|Ganeswara Rao Melam1, Syamala Buragadda1*, Adel Alhusaini1 and Pavitra Dhamija2|
|1Researcher, Department of Rehabilitation Sciences, College of Applied Medical Sciences, King Saud University, Saudi Arabia|
|2Masters in Physical therapy, Maharishi Markendeshwar Institute of Physiotherapy and Rehabilitation, M.M University, Mullana, India|
|Corresponding Author :||Syamala Buragadda
Researcher, Department of Rehabilitation Sciences
College of Applied Medical Sciences
and King Saud University, Saudi Arabia
Tel: +966 531262987
|Received August 05, 2014; Accepted August 28, 2014; Published August 30, 2014|
|Citation: Melam GR, Buragadda S, Alhusaini A, Dhamija P (2014) Reaction and Movement Time in Down syndrome Children under Different Visual Feedback Conditions. J Nov Physiother 4:222. doi: 10.4172/2165-7025.1000222|
|Copyright: © 2014 Melam GR, et al. This is an open-access article distributed under the terms of the Creative Commons Attribution License, which permits unrestricted use, distribution, and reproduction in any medium, provided the original author and source are credited.|
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Background: The purpose of this study was to determine the reaction time (RT) and movement time (MT) in Down syndrome children under two different visual feedback conditions.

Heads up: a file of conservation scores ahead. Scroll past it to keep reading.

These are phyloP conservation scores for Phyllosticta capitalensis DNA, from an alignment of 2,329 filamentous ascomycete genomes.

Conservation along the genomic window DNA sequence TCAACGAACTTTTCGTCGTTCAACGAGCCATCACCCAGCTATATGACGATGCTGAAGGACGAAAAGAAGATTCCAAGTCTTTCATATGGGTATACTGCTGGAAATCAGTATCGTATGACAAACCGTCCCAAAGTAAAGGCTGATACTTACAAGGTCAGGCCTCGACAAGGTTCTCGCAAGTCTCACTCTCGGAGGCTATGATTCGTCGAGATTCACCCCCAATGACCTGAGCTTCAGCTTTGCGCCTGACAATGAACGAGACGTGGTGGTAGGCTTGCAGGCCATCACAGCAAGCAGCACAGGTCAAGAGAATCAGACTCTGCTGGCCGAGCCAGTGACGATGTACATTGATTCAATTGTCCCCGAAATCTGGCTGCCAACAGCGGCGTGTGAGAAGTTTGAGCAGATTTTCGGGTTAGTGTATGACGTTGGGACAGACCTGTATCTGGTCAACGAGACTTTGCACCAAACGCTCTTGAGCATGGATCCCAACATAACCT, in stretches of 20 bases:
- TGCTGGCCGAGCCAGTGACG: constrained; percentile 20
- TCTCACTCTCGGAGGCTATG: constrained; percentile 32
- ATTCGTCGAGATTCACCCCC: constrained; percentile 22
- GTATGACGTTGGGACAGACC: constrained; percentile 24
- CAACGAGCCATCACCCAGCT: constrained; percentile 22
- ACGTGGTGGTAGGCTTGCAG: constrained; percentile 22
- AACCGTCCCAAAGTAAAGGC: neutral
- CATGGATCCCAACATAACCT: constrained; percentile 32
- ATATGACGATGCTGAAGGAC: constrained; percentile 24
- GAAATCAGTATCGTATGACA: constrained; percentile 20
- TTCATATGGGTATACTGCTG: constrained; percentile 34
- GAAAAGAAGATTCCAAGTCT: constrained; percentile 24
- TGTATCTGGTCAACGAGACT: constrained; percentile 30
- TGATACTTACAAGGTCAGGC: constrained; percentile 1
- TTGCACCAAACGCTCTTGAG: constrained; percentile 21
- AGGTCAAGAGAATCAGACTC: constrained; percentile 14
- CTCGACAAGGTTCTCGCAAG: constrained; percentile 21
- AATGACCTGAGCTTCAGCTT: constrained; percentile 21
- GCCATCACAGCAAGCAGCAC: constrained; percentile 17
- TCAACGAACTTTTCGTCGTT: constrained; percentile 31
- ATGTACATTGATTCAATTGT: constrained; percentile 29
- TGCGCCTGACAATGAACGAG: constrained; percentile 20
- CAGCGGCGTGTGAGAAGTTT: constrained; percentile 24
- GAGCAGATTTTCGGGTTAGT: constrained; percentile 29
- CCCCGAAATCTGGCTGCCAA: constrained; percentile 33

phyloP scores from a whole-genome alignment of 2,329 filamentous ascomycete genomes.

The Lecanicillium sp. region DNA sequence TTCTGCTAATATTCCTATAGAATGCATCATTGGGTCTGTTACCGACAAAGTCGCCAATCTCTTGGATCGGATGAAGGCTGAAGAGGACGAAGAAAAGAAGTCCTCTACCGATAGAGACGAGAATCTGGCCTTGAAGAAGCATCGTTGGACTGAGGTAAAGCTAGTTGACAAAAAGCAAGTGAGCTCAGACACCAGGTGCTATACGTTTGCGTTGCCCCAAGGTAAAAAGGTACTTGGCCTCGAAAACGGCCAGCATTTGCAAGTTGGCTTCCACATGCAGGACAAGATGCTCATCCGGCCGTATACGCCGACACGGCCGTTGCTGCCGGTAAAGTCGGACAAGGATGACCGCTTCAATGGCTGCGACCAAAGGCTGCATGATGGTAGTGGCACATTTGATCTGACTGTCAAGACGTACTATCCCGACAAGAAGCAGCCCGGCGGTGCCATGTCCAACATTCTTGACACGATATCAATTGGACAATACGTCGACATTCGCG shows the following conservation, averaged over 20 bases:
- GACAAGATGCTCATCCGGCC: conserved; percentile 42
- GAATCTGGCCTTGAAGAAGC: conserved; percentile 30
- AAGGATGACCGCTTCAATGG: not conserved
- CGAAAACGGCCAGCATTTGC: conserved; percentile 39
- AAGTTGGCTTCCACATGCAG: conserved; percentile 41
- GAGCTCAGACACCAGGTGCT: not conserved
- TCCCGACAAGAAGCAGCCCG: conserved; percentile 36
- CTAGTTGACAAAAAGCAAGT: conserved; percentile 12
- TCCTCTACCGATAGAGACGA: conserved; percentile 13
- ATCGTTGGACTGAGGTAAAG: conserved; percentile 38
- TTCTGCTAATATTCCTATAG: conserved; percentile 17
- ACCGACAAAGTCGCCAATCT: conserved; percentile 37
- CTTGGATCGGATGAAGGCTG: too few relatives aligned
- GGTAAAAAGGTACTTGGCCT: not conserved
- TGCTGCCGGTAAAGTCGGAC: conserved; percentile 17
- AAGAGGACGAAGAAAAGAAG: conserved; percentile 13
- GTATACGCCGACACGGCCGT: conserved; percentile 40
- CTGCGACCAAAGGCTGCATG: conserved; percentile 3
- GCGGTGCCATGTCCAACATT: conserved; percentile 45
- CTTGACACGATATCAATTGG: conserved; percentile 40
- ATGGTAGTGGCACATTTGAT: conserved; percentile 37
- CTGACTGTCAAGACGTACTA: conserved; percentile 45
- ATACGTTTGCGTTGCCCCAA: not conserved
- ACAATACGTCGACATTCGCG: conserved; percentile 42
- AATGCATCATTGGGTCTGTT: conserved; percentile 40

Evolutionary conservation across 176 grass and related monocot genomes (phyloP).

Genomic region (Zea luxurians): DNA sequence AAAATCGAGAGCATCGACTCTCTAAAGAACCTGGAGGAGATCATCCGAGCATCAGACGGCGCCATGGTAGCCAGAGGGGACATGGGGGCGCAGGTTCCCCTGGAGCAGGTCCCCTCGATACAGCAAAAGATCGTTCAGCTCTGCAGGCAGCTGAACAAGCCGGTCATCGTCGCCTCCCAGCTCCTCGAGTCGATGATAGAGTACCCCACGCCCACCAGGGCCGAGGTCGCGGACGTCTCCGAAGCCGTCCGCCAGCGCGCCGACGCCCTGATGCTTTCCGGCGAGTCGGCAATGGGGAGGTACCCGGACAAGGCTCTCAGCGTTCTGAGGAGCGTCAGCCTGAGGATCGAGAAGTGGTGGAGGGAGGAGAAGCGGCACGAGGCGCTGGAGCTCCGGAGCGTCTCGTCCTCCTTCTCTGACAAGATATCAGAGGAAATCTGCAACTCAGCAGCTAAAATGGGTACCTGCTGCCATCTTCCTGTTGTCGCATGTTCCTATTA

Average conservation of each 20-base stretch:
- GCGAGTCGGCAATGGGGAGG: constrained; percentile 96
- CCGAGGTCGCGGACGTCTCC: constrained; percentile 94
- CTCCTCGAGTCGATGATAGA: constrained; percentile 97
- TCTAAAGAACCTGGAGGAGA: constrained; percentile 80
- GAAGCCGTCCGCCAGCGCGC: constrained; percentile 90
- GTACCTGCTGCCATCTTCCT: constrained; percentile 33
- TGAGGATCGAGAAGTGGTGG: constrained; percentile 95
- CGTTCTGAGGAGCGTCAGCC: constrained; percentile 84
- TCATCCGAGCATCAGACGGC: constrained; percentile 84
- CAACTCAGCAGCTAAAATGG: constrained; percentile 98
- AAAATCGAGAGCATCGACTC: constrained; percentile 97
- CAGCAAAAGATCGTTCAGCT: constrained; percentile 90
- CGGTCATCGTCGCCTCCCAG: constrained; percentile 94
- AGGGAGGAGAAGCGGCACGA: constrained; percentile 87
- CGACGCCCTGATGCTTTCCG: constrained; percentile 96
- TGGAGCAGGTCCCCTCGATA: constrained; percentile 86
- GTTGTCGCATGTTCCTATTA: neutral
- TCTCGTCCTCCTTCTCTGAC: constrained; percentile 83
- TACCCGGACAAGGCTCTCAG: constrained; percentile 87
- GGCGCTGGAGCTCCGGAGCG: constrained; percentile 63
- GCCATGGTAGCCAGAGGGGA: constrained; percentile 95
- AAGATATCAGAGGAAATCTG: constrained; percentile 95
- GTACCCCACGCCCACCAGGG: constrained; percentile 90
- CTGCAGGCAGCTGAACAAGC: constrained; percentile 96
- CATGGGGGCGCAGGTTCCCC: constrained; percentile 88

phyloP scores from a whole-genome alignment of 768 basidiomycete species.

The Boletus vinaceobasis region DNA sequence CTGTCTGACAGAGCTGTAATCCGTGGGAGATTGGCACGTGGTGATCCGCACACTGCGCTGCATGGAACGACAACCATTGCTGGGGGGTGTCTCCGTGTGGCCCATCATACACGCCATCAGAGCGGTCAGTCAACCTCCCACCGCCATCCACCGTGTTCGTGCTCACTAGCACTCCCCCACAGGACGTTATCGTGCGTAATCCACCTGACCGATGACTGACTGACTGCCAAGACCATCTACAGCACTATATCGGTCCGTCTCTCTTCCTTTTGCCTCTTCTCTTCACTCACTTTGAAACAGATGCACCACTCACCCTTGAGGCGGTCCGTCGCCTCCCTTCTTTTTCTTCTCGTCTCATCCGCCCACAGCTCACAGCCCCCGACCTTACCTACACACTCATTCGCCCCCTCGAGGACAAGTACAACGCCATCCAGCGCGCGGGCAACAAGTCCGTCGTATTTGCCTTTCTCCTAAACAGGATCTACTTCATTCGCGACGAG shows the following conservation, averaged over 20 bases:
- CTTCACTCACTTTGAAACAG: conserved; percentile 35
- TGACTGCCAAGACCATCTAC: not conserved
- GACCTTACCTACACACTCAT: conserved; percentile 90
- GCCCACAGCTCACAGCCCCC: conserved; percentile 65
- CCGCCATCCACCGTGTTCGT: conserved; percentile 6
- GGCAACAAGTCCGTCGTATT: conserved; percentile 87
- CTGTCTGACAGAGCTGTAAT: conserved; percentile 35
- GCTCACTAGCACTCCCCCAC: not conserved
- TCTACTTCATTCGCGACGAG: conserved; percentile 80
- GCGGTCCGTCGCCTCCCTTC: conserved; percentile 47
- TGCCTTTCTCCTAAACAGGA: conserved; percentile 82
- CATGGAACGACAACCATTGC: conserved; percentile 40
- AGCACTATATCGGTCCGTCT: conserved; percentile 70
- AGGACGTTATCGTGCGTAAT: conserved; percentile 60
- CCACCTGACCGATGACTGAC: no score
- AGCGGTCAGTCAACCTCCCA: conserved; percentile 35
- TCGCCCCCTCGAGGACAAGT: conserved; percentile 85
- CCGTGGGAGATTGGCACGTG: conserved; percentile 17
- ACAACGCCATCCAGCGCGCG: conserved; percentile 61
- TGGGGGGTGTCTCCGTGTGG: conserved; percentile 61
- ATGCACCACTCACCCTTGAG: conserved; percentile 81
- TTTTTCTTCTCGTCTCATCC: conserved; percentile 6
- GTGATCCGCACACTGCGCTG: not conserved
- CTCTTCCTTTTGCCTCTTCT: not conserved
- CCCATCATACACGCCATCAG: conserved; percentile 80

Methods: An observational cross-sectional study was conducted in which 30 mild to moderate Down syndrome children were allocated randomly into two groups. The full visual feedback group comprised 15 participants with an average age of 12(± 1.4) years, and the no visual feedback group comprised 15 participants with an average age of 12(± 1.7) years. All the participants repeated the same activity 20 times with the order of conditions randomized across individuals.
Results: RT and MT were analyzed while participants performed the movement sequence. After 20 trials, both groups showed significant differences in their MT but no significant differences in RT. Intergroup analysis also showed that there was no statistically significant difference in either RT or MT.
Conclusion: Down syndrome children exhibited longer movement and RTs than normal children regardless of vision condition. Knowledge of their performance at regular intervals and encouragement helped to improve their MT. Down syndrome children were less affected by the elimination of visual feedback and showed no significant variation in RTs.
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